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Einstein Center Offers Invaluable Resource to World's Worm Researchers

Earlier this year, Einstein's Center for C. Elegans Anatomy was awarded a $2 million grant from the National Institutes of Health to further its research. The center, run by Dr. David Hall, professor of neuroscience, is internationally recognized as one of the key contributors to this field.

teaching faculty
Teaching faculty for the TEM workshop in Beijing:
Erika Hartwieg, Leslie Gunther-Cummins, Dr. David
Hall and Dr. Fengli Guo
"For more than 30 years, C. elegans -- a microscopic roundworm also known as nematode -- has been used as a model system in research. Animals such as the nematode are often used to investigate what happens on a basic level before moving on to the more complex human system. As such, C. elegans has enabled researchers to learn a great deal about the human genome.

Its genome is, as Dr. Hall puts it, "so small and simple that we can figure out what went wrong." Unlike with larger animals, it is possible to mutate a gene and see the direct effect of that mutation in known cell types, to really "get a clue as to what the gene is responsible for." As a result, C. elegans has become a very important tool for researchers worldwide.

The Center for C. Elegans Anatomy evolved from Dr. Hall's vision; after working in the field of C. elegans anatomy for many years, he noticed there was the need for a resource that could provide investigators with a comprehensive guide illustrating how a normal worm would look.

To begin, seven years ago, he and his collaborator, Dr. Zeynep Altun, clinical instructor in psychiatry and behavioral sciences, undertook the project of creating a website, known as WormAtlas, to provide this guide. Using both their own images and those donated by laboratories from around the world, Drs. Hall and Altun attempt to give a complete overview of a normal roundworm. The result can be found at www.wormatlas.org and offers an "integrated overview of the anatomy of the adult nematode," including views of every cell that exists in the worm.

The recently updated NIH-funded website can be partnered with a book, C. elegans Atlas, co-authored by the two researchers. It includes artwork by Chris Crocker, whose illustrations serve as a further resource, to the center, as an aid to understanding worm anatomy.

erika hartwieg
Erika Hartwieg demonstrating sample preparation
to Shufeng Sun, Zhonghua Liu, Jiwei Ding, Rui Li,
and Yanhang Xue
The major overhaul of the website does not mean that Drs. Hall and Altun are finished, however. The center's members are now working on augmenting information about different stages of the worm lifecycle, starting with the embryo.  While some of this information is now available, there will be more to come.

In addition, Dr. Hall's grant for technology development has allowed them to work with Ms. Leslie Gunther-Cummins, a research technician in Einstein's Analytical Imaging Facility, who has helped the researchers in developing the technique of electron tomography. Using this technique, the team creates 3-D images of many of the smaller structures within the cells that were previously indistinguishable.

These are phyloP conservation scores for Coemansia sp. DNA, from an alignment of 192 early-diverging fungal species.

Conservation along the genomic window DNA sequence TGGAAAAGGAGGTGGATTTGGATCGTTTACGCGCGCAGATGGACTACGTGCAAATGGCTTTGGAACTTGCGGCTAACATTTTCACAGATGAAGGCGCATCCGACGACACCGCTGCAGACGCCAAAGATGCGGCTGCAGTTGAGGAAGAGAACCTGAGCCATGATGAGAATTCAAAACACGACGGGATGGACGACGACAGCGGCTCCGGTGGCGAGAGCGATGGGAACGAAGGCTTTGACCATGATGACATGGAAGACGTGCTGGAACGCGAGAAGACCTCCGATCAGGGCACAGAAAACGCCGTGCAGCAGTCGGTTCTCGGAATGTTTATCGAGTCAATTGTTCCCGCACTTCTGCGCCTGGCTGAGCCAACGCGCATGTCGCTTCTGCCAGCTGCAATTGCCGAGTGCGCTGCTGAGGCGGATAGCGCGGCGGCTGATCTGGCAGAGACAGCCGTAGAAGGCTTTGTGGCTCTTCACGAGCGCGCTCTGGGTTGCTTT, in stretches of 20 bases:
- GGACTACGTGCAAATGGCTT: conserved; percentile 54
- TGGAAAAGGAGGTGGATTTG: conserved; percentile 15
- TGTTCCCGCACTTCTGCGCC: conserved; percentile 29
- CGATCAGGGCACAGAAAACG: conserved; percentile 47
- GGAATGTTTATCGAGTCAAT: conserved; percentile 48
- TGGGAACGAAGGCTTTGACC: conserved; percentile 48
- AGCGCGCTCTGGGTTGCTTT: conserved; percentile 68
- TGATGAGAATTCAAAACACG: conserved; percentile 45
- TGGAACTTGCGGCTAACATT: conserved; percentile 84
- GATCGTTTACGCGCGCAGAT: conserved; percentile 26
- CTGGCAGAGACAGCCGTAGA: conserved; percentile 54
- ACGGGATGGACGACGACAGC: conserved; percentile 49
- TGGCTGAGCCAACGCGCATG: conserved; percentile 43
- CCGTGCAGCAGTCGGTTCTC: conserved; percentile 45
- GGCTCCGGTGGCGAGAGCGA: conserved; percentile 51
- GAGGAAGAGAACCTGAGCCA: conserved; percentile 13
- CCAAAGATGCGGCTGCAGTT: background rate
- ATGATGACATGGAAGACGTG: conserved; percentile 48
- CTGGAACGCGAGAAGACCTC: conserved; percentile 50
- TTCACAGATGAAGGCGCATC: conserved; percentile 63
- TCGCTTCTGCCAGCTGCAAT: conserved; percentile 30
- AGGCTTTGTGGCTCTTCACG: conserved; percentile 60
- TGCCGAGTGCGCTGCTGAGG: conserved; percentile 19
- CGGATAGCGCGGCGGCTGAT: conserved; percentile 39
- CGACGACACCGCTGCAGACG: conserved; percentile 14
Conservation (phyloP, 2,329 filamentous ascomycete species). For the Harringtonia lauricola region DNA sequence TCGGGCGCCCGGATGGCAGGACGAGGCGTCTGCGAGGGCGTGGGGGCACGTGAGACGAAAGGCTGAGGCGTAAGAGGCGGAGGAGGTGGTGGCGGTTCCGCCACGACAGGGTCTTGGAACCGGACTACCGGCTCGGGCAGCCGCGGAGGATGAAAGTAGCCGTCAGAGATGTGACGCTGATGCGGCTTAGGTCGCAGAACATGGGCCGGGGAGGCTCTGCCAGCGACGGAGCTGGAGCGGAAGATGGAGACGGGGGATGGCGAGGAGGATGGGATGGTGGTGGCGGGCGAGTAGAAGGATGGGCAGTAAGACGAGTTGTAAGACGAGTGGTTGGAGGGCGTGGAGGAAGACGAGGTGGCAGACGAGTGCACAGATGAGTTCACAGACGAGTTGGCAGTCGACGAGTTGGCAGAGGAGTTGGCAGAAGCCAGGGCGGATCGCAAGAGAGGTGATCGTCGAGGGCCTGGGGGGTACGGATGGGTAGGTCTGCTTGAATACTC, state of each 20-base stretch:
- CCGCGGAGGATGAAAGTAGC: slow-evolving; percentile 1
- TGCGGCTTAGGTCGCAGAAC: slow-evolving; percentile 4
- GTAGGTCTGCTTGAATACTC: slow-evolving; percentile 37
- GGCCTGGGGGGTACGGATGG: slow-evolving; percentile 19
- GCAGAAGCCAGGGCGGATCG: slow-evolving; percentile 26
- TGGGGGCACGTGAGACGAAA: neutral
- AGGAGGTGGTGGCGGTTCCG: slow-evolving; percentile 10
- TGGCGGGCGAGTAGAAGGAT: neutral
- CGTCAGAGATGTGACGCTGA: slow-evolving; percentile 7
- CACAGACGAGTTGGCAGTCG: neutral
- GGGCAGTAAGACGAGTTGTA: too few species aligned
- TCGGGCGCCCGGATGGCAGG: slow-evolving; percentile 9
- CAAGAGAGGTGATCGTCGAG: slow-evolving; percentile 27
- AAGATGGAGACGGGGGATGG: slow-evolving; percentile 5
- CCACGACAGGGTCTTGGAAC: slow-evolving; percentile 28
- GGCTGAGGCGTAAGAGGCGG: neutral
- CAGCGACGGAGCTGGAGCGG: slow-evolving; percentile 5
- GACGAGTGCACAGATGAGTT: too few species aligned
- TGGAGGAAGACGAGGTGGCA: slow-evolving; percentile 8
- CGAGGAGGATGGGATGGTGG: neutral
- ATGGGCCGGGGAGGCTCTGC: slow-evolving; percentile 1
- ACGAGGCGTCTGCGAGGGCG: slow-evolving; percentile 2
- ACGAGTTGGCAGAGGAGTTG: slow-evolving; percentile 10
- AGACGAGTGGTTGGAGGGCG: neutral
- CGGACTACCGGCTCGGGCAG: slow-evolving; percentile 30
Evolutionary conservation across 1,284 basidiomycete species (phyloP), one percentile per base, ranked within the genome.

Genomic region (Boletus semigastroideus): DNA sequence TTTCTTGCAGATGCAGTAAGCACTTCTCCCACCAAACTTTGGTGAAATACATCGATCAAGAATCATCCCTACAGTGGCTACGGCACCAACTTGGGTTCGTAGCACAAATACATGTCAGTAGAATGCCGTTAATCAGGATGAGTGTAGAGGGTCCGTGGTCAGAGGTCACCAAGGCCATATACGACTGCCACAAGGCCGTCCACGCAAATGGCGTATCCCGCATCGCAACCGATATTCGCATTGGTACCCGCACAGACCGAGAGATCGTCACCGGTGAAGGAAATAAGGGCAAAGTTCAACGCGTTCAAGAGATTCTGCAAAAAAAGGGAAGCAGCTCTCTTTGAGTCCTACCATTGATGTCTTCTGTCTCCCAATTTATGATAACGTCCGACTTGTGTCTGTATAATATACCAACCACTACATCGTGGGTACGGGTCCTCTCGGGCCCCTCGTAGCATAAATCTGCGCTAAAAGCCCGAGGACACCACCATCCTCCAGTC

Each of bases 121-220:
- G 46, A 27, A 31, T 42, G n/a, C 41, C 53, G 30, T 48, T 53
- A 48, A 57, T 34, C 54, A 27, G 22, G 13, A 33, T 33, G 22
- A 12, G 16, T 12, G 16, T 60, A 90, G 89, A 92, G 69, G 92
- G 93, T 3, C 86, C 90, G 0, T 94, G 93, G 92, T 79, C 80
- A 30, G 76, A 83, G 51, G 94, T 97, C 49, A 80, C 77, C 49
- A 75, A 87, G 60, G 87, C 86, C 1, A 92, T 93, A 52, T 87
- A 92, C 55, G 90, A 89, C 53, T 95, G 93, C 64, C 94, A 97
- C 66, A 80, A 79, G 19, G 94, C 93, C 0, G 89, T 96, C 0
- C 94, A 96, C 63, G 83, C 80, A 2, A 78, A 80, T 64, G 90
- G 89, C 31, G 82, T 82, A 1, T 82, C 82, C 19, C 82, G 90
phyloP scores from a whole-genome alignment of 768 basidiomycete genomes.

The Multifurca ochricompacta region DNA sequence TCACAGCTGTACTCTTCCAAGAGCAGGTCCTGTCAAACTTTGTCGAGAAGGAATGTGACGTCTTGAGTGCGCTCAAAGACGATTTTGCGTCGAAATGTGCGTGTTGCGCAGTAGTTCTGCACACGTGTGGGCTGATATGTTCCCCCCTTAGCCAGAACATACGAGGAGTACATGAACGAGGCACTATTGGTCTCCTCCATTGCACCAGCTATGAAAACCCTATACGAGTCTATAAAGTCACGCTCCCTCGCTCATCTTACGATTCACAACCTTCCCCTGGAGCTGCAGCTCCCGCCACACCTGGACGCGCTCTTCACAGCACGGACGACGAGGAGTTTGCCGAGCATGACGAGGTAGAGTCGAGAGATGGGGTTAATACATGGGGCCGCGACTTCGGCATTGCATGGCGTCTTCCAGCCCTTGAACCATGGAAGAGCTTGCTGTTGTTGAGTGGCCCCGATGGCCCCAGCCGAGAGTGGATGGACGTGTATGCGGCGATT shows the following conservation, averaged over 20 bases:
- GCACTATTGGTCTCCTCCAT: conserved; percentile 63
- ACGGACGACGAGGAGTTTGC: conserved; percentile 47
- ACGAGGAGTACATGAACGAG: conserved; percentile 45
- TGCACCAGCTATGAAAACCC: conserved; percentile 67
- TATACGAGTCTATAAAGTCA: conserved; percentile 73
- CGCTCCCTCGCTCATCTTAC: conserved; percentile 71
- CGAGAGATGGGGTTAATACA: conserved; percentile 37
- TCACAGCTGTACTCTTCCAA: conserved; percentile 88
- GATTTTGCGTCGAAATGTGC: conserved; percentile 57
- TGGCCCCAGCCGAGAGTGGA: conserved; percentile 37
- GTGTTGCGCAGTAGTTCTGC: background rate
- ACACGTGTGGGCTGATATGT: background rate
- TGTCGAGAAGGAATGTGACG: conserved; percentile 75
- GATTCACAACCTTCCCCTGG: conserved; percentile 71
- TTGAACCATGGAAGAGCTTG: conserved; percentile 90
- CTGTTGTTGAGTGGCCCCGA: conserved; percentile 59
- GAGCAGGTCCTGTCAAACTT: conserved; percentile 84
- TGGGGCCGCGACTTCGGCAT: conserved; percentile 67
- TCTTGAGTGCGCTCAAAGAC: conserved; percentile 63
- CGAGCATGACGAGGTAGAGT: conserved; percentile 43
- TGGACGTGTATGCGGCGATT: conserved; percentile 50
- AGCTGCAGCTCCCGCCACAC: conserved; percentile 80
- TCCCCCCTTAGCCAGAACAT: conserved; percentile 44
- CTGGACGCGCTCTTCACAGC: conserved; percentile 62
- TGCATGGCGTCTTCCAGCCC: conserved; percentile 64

Drs. Hall and Altun also maintain two other websites, GFPworm and WormImage. These sites provide further images of the worm, which researchers can use as baselines when studying different aspects of C. elegans as well as mutant strains of the animal.

The Center staff's accomplishments have gained international recognition, with the three sites receiving more than 35,000 hits per day. This past spring, their expertise also landed them an invitation to lead a training course in methods of electron microscopy in China. Dr. Hall and three colleagues traveled to Beijing, where they taught students the techniques essential to doing microscopy on very small animals and cells.

At their home in the Bronx, the laboratory staff often hosts guests from around the country, who visit to learn these complex microscopy techniques. The recent grant will allow the researchers to continue to pursue all of their activities while permitting them to further contribute to the field of C. elegans research.

Photo Gallery

Students, faculty and staff assembled for the TEM Workshop at the Chinese Academy of Sciences, Beijing, April 2009  Students practicing steps in immunocytochemistry: Lili Wang, Zhengzheng Li, and Liying Guan Students and staff in the TEM lab in Beijing: Wencai Qi, Erika Hartwieg, Dr. Fengli Guo, Shufeng Sun and Lily Sun Erika Hartwieg demonstrating sample preparation to Shufeng Sun, Zhonghua Liu, Jiwei Ding, Rui Li, and Yanhang Xue

Dr. Fengli Guo demonstrating cryothin sectioning to Lily Sun Dr. Fengli Guo Leslie Gunther-Cummins discussing high pressure freezing with Lily Sun and Lingtao Jin Teaching faculty for the TEM workshop in Beijing: Erika Hartwieg, Leslie Gunther-Cummins, Dr. David Hall and Dr. Fengli Guo

Dr. David Hall Students, faculty and staff climbing the Great Wall near Beijing, April 2009 Members of the Hall lab: Dr. Zeynep Altun, Tylon Stephney, Chris Crocker, Ken Nguyen, Dr. David Hall, Grace Kim, Dr. Sandhya Koushika, and Kristin Politi Members of the Hall lab. Dr. Laura Herndon, Gloria Stephney, Dr. David Hall, Tylon Stephney, Chris Crocker, Ken Nguyen, Dr. Carolyn Norris, and Dr. Zeynep Altun

Posted on: Wednesday, September 30, 2009